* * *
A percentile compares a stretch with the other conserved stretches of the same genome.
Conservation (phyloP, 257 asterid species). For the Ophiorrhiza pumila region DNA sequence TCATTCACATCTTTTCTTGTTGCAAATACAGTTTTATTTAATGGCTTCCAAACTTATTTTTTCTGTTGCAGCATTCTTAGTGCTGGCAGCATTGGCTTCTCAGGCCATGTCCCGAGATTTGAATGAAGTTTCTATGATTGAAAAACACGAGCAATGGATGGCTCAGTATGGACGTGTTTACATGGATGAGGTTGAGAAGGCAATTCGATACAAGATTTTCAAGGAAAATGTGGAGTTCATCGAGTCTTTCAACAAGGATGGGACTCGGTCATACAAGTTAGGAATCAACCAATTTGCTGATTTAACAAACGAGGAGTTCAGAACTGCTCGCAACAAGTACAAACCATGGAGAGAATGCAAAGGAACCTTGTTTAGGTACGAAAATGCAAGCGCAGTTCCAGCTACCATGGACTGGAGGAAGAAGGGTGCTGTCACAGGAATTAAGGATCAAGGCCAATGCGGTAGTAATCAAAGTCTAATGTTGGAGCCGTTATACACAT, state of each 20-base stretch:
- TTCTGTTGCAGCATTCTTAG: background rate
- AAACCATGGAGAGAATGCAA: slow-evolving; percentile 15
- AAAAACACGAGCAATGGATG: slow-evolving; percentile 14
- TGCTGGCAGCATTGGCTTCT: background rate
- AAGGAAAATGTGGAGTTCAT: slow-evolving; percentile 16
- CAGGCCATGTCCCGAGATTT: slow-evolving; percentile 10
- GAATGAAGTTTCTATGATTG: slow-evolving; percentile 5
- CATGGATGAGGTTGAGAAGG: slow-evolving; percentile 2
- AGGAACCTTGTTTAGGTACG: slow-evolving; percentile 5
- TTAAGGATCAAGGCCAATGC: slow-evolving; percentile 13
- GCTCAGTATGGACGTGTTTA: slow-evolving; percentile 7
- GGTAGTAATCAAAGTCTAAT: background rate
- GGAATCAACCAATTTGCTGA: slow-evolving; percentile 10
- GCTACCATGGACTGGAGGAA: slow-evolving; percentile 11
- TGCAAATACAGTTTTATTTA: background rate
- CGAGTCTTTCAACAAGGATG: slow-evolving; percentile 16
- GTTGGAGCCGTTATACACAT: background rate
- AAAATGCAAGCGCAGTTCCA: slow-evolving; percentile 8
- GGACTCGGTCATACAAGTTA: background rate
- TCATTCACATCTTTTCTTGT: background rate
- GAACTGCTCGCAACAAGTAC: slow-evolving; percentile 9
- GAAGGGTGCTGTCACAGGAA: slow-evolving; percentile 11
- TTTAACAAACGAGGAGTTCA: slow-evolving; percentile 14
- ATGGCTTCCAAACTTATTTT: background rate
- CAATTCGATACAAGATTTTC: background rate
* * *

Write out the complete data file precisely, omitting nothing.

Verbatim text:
A percentile compares a stretch with the other conserved stretches of the same genome.
Conservation (phyloP, 257 asterid species). For the Ophiorrhiza pumila region DNA sequence TCATTCACATCTTTTCTTGTTGCAAATACAGTTTTATTTAATGGCTTCCAAACTTATTTTTTCTGTTGCAGCATTCTTAGTGCTGGCAGCATTGGCTTCTCAGGCCATGTCCCGAGATTTGAATGAAGTTTCTATGATTGAAAAACACGAGCAATGGATGGCTCAGTATGGACGTGTTTACATGGATGAGGTTGAGAAGGCAATTCGATACAAGATTTTCAAGGAAAATGTGGAGTTCATCGAGTCTTTCAACAAGGATGGGACTCGGTCATACAAGTTAGGAATCAACCAATTTGCTGATTTAACAAACGAGGAGTTCAGAACTGCTCGCAACAAGTACAAACCATGGAGAGAATGCAAAGGAACCTTGTTTAGGTACGAAAATGCAAGCGCAGTTCCAGCTACCATGGACTGGAGGAAGAAGGGTGCTGTCACAGGAATTAAGGATCAAGGCCAATGCGGTAGTAATCAAAGTCTAATGTTGGAGCCGTTATACACAT, state of each 20-base stretch:
- TTCTGTTGCAGCATTCTTAG: background rate
- AAACCATGGAGAGAATGCAA: slow-evolving; percentile 15
- AAAAACACGAGCAATGGATG: slow-evolving; percentile 14
- TGCTGGCAGCATTGGCTTCT: background rate
- AAGGAAAATGTGGAGTTCAT: slow-evolving; percentile 16
- CAGGCCATGTCCCGAGATTT: slow-evolving; percentile 10
- GAATGAAGTTTCTATGATTG: slow-evolving; percentile 5
- CATGGATGAGGTTGAGAAGG: slow-evolving; percentile 2
- AGGAACCTTGTTTAGGTACG: slow-evolving; percentile 5
- TTAAGGATCAAGGCCAATGC: slow-evolving; percentile 13
- GCTCAGTATGGACGTGTTTA: slow-evolving; percentile 7
- GGTAGTAATCAAAGTCTAAT: background rate
- GGAATCAACCAATTTGCTGA: slow-evolving; percentile 10
- GCTACCATGGACTGGAGGAA: slow-evolving; percentile 11
- TGCAAATACAGTTTTATTTA: background rate
- CGAGTCTTTCAACAAGGATG: slow-evolving; percentile 16
- GTTGGAGCCGTTATACACAT: background rate
- AAAATGCAAGCGCAGTTCCA: slow-evolving; percentile 8
- GGACTCGGTCATACAAGTTA: background rate
- TCATTCACATCTTTTCTTGT: background rate
- GAACTGCTCGCAACAAGTAC: slow-evolving; percentile 9
- GAAGGGTGCTGTCACAGGAA: slow-evolving; percentile 11
- TTTAACAAACGAGGAGTTCA: slow-evolving; percentile 14
- ATGGCTTCCAAACTTATTTT: background rate
- CAATTCGATACAAGATTTTC: background rate